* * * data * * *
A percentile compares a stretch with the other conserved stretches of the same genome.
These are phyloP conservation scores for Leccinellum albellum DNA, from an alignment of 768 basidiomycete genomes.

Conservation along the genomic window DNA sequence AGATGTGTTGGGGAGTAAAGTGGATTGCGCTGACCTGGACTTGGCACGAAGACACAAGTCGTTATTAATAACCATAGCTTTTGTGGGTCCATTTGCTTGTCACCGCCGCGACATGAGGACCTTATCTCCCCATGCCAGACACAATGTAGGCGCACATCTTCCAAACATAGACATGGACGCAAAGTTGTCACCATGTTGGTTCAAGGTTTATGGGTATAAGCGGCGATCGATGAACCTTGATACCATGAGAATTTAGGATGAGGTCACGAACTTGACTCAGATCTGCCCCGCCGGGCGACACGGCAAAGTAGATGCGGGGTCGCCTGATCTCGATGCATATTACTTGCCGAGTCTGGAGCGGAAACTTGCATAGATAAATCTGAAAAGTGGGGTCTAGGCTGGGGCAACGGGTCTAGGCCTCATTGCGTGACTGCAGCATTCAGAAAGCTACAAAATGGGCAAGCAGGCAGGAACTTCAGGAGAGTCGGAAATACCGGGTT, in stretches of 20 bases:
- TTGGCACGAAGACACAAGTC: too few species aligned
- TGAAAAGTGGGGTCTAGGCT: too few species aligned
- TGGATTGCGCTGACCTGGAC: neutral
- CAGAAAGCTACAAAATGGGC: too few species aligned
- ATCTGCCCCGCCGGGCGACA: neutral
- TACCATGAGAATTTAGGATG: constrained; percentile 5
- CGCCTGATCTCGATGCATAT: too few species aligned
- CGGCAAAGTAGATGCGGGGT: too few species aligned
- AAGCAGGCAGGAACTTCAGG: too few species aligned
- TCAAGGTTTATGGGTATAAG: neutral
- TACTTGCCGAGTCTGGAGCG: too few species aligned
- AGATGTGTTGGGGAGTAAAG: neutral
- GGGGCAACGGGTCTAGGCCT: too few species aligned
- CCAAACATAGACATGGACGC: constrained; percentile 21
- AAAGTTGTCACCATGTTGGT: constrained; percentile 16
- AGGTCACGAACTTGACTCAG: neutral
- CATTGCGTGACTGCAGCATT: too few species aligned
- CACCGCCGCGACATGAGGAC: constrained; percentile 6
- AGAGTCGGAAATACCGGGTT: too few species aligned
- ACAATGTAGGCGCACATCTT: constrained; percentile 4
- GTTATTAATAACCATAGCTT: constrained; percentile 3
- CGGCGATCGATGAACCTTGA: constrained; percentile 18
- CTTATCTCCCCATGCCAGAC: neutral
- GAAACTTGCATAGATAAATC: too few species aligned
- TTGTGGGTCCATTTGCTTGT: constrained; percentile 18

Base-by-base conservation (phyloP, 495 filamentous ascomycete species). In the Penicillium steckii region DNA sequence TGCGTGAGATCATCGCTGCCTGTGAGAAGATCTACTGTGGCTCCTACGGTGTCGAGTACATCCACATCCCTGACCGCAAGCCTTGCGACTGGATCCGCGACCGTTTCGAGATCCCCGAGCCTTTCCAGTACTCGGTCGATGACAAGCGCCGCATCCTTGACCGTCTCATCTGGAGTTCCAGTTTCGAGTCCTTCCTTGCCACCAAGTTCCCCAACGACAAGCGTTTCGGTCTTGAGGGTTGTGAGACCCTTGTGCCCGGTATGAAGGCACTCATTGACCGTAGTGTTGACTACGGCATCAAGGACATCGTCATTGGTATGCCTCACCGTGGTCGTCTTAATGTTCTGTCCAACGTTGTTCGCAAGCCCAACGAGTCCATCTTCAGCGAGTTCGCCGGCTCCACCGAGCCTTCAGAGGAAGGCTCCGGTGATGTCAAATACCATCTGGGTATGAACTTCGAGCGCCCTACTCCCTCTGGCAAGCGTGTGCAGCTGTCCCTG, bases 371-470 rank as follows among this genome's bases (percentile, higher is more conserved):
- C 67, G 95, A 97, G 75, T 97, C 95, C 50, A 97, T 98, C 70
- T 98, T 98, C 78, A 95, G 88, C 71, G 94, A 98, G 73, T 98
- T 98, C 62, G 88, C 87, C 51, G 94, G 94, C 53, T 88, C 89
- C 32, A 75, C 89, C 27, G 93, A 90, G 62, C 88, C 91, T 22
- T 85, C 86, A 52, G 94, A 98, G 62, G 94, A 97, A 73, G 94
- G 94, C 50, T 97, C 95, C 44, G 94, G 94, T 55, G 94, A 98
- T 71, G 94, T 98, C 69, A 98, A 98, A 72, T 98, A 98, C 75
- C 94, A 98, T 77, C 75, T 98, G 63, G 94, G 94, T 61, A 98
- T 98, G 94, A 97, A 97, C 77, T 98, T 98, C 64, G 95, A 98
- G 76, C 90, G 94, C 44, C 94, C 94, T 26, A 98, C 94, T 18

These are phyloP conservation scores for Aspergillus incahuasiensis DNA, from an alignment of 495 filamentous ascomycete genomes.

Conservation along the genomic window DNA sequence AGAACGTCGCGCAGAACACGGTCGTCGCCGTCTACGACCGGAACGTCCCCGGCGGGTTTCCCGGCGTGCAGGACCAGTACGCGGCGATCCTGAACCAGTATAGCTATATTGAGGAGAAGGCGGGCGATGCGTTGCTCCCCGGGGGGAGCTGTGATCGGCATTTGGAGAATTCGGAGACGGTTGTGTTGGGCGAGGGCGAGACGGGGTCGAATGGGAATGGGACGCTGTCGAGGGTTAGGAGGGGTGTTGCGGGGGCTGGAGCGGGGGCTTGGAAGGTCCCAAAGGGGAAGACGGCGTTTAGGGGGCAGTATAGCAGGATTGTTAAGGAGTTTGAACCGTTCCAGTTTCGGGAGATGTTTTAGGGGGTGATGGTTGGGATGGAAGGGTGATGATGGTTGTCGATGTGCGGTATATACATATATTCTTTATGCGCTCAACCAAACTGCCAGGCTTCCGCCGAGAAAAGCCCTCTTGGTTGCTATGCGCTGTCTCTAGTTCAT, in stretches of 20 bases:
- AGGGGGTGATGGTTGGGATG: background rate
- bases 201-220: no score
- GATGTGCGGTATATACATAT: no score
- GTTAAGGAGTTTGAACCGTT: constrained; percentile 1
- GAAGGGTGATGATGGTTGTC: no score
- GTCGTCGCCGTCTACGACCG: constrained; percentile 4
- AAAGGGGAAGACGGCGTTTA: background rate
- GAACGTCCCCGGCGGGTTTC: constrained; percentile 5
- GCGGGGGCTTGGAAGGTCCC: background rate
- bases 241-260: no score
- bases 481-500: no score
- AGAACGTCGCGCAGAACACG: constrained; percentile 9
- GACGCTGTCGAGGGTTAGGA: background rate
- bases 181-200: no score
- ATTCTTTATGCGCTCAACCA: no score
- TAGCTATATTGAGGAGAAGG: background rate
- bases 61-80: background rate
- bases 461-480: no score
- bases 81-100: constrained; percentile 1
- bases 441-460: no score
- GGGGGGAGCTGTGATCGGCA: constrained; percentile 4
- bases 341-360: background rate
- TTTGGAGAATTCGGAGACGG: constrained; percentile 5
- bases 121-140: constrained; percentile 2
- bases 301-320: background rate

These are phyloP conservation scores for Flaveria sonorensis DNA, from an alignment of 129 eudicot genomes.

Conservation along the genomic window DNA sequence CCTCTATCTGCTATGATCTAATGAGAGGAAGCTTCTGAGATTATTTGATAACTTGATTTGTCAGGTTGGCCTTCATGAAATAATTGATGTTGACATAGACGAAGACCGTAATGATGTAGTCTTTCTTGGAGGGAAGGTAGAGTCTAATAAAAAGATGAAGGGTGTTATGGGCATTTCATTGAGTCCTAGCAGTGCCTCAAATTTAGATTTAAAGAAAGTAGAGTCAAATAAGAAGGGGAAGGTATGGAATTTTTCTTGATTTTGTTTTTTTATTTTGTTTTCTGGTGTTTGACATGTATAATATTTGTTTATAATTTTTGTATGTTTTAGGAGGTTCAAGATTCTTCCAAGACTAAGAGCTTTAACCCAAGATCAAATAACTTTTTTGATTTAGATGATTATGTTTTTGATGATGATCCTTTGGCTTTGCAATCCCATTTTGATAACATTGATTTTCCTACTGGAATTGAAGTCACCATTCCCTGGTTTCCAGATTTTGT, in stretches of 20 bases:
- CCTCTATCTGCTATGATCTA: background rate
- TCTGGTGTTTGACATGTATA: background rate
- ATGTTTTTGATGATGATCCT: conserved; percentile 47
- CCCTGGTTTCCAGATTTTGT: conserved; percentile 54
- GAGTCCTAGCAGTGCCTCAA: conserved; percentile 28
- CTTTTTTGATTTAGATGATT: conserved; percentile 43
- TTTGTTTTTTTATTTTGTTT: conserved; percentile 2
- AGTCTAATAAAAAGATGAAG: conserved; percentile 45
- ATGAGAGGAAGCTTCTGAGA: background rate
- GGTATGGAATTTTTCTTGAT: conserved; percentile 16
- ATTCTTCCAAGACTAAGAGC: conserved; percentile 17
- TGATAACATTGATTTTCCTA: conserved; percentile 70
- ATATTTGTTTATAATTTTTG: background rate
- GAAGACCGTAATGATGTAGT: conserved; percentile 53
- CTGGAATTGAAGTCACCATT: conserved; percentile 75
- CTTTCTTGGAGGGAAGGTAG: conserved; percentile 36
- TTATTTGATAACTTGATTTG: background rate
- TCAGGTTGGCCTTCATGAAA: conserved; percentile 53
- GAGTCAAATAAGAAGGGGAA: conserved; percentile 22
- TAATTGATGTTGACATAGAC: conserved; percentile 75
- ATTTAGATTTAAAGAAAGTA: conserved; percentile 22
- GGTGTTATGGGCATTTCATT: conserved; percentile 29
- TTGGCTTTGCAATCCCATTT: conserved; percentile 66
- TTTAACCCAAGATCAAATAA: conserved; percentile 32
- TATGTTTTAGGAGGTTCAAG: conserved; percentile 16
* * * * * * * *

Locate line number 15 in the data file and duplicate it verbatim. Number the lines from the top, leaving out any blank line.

- AGATGTGTTGGGGAGTAAAG: neutral